Digital Transformation: Survive and Thrive in an Era of Mass Extinction by Tom Siebel

Siebel: Unquestionably. I don’t think digital transformation is a causal factor. But the fact is that we are experiencing, in the first part of the 21st century, a mass extinction event in the corporate world. Since 2000, more than 52% of the Fortune 500 companies have disappeared from the planet. They’ve either been merged or they’ve gone bankrupt. Where’s Westinghouse, where’s Kodak? Where is Toys ‘R Us, where is Sears Roebuck? These companies, the institutions, have just disappeared.

In their place, we find companies emerging with new DNA, companies like Amazon, Airbnb, Tesla, Lyft. And all these companies are very much about elastic cloud computing, AI, the internet, the Internet of Things, and Big Data applied to retailing, transportation, whatever it might be. Look at Uber: no cars, no drivers, and they’re completely upending the transportation business. Look at Amazon until recently: no stores, and they’re just rolling the retail market. There are big changes going on at an accelerated rate, and there are companies that will take advantage of these new technologies and companies that won’t. Those that do will continue to grow and succeed and those that don’t will be acquired.

“The fact is that we are experiencing, in the first part of the 21st century, a mass extinction event in the corporate world.” — Tom Siebel

Chaudhuri: The challenge is pretty acute and companies have to change. What’s exciting about this versus the 1990s wave is that every industry is affected now. It’s not just about IT; it’s not just about hardware and software per se; it’s really from the auto industry, to healthcare, to the financial industry with the advent of Fintech, to retail — everything’s being affected. From your experience, having been a tech executive as well as an entrepreneur, how do companies prepare themselves for these changes, both to recognize them but also to act upon them?

I ask because, like you said, it’s very difficult for an organization to adapt, and it seems like only a crisis precipitates some sort of change. We’ve seen that with Apple, with IBM, even some of these great companies that have survived, and perhaps even with some of the new ones like the Googles who are going through their own issues at the moment, or the Facebooks. How do we recognize what we need to change and then how do we go about overcoming the resistance that you were talking about earlier, that inertia?

Siebel: The companies that we’re involved in are excelling at digital transformation, are applying these technologies to drive costs out of their business, to serve their customers better, to deliver products faster at lower cost into the hands of more satisfied customers — organizations like Royal Dutch Shell, Baker Hughes, Caterpillar, 3M, the Department of Defense, etc. They have leaders who are very switched on. They read; they have a book in their hand. And they understand what’s going on in the marketplace. They’re not sitting around just waiting to retire so they can collect their pension. They’re trying to drive the company into the next era.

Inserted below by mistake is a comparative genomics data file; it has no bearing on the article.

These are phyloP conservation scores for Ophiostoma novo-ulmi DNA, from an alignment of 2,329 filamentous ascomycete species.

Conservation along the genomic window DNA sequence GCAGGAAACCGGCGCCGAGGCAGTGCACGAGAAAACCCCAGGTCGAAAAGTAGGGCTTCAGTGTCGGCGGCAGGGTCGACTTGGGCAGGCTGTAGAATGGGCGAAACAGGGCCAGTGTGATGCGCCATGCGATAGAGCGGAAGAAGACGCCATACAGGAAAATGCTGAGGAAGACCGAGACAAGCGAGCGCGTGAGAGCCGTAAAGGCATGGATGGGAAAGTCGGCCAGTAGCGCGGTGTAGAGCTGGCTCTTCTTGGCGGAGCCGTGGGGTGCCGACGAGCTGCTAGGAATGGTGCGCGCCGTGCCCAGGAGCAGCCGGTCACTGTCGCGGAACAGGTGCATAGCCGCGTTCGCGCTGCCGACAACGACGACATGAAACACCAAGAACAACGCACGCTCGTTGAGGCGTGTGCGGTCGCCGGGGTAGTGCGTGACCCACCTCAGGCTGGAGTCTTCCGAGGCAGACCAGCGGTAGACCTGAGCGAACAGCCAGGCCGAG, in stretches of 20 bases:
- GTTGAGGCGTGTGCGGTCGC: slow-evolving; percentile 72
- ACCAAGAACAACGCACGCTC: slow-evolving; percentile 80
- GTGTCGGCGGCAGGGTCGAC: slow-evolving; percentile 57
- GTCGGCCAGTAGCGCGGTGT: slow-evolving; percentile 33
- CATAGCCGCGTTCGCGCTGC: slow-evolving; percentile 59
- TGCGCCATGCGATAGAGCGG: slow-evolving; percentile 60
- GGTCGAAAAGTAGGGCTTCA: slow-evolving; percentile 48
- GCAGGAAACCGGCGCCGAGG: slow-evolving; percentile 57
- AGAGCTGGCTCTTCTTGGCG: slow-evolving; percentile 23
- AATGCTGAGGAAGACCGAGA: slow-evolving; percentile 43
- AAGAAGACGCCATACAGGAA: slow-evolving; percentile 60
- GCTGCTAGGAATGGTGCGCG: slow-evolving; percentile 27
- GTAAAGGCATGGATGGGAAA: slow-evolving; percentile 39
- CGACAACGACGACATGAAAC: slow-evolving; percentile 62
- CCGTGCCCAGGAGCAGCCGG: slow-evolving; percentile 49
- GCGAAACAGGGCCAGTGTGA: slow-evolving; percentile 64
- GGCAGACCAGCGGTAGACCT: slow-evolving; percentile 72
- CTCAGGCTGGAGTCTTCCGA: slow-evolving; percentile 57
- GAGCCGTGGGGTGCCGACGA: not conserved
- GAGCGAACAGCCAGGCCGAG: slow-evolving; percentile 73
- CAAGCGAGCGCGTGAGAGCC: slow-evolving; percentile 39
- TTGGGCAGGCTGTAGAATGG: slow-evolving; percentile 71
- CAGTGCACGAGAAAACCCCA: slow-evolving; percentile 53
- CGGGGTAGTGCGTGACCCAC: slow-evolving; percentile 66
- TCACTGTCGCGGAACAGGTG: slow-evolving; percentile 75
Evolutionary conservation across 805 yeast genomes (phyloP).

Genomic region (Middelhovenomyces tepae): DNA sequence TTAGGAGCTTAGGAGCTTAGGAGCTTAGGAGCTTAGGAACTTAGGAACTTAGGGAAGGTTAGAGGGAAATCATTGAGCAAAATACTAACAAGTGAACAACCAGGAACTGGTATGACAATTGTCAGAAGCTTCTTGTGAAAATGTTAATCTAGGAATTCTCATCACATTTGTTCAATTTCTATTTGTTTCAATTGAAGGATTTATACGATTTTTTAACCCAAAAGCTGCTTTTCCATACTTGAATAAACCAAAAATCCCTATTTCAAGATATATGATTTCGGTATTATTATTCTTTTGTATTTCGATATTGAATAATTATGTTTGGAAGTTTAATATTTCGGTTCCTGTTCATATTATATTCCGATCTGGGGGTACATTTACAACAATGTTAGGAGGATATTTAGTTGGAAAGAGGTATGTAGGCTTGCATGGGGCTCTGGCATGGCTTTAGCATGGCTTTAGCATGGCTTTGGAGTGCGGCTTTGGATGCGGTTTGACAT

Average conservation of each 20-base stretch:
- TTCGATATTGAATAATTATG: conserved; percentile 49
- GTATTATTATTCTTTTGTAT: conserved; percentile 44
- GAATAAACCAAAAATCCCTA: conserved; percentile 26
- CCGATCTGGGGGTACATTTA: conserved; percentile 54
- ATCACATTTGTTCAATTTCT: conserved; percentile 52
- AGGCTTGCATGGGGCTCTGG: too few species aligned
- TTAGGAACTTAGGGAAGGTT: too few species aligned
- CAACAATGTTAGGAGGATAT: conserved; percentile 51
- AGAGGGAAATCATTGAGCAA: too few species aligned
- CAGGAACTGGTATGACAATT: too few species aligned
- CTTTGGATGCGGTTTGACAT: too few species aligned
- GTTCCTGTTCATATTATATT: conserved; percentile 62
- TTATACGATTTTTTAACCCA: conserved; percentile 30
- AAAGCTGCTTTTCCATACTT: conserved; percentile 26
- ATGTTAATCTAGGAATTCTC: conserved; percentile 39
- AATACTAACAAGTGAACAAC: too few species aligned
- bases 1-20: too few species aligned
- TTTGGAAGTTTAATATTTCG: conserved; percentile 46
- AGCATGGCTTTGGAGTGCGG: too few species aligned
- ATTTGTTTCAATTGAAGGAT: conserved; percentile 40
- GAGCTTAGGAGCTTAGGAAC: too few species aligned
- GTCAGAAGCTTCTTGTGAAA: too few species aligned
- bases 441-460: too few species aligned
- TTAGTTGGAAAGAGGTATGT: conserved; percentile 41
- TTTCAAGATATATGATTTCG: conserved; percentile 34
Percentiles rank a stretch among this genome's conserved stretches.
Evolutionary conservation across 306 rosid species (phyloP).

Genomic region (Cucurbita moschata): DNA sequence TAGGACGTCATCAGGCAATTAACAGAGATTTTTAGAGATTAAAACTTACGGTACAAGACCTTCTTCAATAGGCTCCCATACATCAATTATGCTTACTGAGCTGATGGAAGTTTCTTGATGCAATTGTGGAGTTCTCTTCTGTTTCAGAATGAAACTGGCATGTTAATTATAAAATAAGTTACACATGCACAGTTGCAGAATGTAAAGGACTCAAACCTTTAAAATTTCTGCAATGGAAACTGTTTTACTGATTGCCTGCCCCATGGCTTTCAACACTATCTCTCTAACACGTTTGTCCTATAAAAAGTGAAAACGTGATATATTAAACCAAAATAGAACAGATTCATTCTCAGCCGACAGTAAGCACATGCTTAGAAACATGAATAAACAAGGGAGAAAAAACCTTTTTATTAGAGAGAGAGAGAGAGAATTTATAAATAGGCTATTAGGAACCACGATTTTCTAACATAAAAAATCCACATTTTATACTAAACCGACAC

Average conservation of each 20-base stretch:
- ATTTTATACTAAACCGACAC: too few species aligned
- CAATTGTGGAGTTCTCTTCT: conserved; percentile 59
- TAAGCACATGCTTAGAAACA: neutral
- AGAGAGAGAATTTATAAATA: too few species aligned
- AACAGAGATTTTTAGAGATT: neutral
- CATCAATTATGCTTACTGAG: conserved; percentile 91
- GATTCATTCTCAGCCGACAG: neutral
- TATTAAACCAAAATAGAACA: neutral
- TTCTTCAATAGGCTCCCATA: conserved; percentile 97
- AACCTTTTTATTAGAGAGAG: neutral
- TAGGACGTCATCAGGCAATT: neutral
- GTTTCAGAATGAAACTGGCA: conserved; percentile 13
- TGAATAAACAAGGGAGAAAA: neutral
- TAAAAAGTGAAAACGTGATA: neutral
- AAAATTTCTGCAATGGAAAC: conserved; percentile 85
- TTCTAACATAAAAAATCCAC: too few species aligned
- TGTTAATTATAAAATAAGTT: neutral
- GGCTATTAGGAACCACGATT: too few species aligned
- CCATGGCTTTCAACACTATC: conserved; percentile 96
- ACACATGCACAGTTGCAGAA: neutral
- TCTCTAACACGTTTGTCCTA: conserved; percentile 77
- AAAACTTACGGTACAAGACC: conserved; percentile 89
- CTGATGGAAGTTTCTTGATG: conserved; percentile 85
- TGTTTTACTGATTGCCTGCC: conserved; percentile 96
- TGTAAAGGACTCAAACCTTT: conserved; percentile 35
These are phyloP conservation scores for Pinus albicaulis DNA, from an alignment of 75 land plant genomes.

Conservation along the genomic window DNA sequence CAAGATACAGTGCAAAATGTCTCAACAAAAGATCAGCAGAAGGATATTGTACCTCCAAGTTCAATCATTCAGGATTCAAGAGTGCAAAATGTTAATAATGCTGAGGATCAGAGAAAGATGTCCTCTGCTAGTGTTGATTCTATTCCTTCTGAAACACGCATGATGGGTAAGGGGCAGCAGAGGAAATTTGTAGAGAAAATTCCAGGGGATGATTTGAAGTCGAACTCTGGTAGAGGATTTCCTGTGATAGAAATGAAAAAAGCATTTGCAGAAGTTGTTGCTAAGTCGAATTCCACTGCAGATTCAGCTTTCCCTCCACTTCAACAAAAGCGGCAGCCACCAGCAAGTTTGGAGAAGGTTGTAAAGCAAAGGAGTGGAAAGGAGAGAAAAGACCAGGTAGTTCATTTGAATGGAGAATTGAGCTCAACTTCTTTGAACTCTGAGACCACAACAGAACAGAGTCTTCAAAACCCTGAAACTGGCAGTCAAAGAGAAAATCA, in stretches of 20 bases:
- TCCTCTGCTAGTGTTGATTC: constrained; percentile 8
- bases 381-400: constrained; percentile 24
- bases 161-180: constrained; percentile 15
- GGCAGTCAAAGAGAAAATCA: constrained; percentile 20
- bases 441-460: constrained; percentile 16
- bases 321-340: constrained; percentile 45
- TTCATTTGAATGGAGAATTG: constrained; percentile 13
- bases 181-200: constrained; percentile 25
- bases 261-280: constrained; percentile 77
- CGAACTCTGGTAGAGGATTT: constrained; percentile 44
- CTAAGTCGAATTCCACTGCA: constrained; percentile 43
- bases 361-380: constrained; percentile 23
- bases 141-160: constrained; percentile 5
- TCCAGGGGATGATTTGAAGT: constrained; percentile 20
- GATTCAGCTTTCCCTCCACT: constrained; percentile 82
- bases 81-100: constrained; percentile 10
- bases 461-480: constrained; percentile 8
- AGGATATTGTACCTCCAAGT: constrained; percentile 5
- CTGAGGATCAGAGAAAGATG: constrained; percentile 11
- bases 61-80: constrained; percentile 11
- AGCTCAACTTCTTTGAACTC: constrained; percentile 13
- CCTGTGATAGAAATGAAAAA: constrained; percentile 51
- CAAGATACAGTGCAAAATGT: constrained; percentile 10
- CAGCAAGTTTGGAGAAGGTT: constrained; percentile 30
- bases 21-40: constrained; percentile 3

We see CEOs who are great leaders, like Isabelle Kocher at Engie in Paris, or Francesco Starace at Enel in Italy, or Mike Roman at 3M in Minneapolis, or Ryan McCarthy, the Under Secretary of the Army. These people have a book in their hand, they’ve taken the time to understand these new technologies, they’ve read about AI, and they’ve read about big data. They’re personally aware of what’s going on with elastic cloud computing. They’re getting their management teams together; they’re assuring them that they’re aware of what this technology is all about. And then they’re going out and making change happen. So these are very much in every organization we’re seeing that’s killing it, these are CEO-led initiatives.

About Our Guest

Thomas M. Siebel is CEO of, a leading provider of enterprise artificial intelligence software, and author of the Wall Street Journal bestseller Digital Transformation: Survive and Thrive in an Era of Mass Extinction. A globally renowned leader in information technology, Mr. Siebel has been at the forefront of several major innovation cycles, including relational databases, enterprise application software, Internet computing, AI, and the Internet of things. He pioneered the customer relationship management (CRM) category with the founding of Siebel Systems. Recognized by Businessweek as one of the top 25 managers in global business, Mr. Siebel is a three-time recipient of the EY Entrepreneur of the Year award and was named a Glassdoor Top CEO in 2018. He was elected to the American Academy of Arts and Sciences in 2013.